Better than many of Cooper’s more famous works
|James Fenimore Cooper|
The members of the Willoughby family are politely divided in their loyalties, with some favoring England and some the colonists. In fact, despite the Captain’s history in His Majesty’s Army, his sympathies tend toward the American cause. Cooper reminds us that the American Revolution was a civil war, as it took place in a nation where Rebels and Tories often lived side by side. Cooper depicts an additional dimension to the Revolution by showing it was also a class war. When news of the Declaration of Independence and “All men are created equal,” reaches the Willoughby estate, many of the family’s servants and subordinates begin to question why they’re serving this rich British master, and they hope that the conflict may offer an opportunity to confiscate his lands. At first it’s difficult to tell who will remain loyal to the Captain and who may betray him. As the novel progresses, hidden loyalties are gradually and surprisingly revealed. It’s particularly difficult to determine the allegiance of a long-time companion of the family named Old Nick, a Tuscarora Indian who during wartime goes by his warrior-chieftain name, Wyandotté.
The novel Wyandotté, originally published in 1843, covers some of the same ground as Cooper’s earlier and better-known novel The Spy, but covers it to much better effect. While The Spy and the famous Leatherstocking novels are intended to be action thrillers, Wyandotté is more of an attempt at a realistic depiction of what life was like on the American frontier at the time of the Revolution. The novel proceeds at a steady, measured pace, but is never boring. The political issues of the Revolution are related intelligently through the debates of the characters. For the most part, suspense is built not through physical action but through the decisions the characters are forced to make. When knives are drawn or guns are fired, such scenes are neither gratuitious nor overly romanticized, but rather the heroic actions of ordinary people placed under extraordinary circumstances in time of war. There are a couple of romantic subplots, but, unlike The Spy, they remain subplots and don’t dominate the book.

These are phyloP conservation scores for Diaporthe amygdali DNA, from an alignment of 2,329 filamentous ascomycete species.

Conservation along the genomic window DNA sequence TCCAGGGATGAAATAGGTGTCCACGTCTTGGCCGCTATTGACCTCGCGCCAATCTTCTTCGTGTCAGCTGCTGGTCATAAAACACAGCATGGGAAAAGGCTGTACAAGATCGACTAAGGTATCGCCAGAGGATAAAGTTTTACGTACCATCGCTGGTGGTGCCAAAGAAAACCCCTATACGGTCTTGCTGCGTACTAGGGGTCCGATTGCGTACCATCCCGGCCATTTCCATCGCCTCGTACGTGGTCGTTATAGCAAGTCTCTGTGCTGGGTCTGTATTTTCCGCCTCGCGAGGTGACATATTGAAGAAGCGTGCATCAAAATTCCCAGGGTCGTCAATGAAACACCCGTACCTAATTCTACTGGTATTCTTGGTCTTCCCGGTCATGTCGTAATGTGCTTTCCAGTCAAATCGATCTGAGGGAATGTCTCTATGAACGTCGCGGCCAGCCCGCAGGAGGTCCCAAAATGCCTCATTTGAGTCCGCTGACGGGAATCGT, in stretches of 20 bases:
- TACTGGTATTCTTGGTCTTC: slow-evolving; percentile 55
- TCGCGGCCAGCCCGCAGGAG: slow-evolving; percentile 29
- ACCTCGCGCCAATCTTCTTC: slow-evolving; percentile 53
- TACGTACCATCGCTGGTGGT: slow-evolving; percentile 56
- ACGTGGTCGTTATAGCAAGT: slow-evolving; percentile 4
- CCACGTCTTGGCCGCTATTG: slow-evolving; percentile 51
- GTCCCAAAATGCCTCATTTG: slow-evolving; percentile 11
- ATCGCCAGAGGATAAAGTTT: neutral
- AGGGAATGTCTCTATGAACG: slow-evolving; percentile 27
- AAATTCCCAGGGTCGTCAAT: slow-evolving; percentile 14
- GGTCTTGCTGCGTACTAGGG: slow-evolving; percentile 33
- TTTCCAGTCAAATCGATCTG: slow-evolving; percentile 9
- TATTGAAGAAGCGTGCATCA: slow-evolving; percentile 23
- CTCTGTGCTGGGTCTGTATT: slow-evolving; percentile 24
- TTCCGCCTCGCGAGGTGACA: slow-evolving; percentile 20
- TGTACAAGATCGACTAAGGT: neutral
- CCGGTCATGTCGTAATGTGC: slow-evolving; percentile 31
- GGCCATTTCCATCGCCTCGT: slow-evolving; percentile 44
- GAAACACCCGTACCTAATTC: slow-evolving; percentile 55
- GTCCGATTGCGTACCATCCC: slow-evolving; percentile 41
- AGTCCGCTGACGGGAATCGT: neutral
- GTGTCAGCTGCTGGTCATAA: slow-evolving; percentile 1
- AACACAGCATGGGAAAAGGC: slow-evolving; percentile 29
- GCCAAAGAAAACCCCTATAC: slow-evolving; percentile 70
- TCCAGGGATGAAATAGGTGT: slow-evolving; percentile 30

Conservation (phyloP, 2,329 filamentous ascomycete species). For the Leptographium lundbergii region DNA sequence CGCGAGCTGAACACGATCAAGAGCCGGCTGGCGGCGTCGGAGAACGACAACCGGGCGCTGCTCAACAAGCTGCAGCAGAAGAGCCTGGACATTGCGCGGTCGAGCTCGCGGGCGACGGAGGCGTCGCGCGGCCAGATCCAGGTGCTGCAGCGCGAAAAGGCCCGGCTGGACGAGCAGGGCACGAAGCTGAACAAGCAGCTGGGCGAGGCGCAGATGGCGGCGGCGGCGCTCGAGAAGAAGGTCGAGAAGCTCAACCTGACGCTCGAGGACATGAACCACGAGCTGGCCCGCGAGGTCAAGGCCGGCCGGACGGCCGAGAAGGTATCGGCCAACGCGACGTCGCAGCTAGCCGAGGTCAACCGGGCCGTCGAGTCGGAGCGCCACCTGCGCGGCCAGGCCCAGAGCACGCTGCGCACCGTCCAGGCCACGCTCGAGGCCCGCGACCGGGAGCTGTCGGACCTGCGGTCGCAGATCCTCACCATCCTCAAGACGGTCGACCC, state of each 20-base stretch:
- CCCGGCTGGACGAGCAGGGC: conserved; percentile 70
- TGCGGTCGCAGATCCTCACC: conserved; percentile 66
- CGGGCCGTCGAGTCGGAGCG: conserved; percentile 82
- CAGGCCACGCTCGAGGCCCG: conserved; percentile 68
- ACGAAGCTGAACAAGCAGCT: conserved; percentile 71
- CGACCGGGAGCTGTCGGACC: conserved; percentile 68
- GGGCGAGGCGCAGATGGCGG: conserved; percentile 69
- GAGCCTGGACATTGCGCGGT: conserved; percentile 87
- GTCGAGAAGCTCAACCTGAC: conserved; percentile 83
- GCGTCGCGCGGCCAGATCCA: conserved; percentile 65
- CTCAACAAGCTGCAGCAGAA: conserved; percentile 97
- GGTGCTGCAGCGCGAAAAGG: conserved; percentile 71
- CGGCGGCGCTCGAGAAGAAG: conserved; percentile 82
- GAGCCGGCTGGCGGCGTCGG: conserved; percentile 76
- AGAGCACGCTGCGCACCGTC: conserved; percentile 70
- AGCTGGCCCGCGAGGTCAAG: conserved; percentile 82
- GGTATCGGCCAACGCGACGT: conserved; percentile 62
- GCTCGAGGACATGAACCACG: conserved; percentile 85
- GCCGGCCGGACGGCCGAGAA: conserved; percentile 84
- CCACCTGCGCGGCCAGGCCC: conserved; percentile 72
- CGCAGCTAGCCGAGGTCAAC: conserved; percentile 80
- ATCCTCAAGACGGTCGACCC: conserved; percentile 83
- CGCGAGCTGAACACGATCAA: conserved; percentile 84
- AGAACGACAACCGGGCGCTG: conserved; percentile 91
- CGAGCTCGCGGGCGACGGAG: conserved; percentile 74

The American Revolution is a fascinating period in history, and no writer does it better than James Fenimore Cooper. Having read some of his previous works, I expected to like Wyandotté, but was nevertheless pleasantly surprised by how good it is. Written rather late in his career, Wyandotté displays the skill of a veteran author at the top of his game, one who has learned from his mistakes and ripened with age. This book not only deserves to be mentioned in the same breath as The Last of the Mohicans, in many respects it even surpasses that venerable classic.
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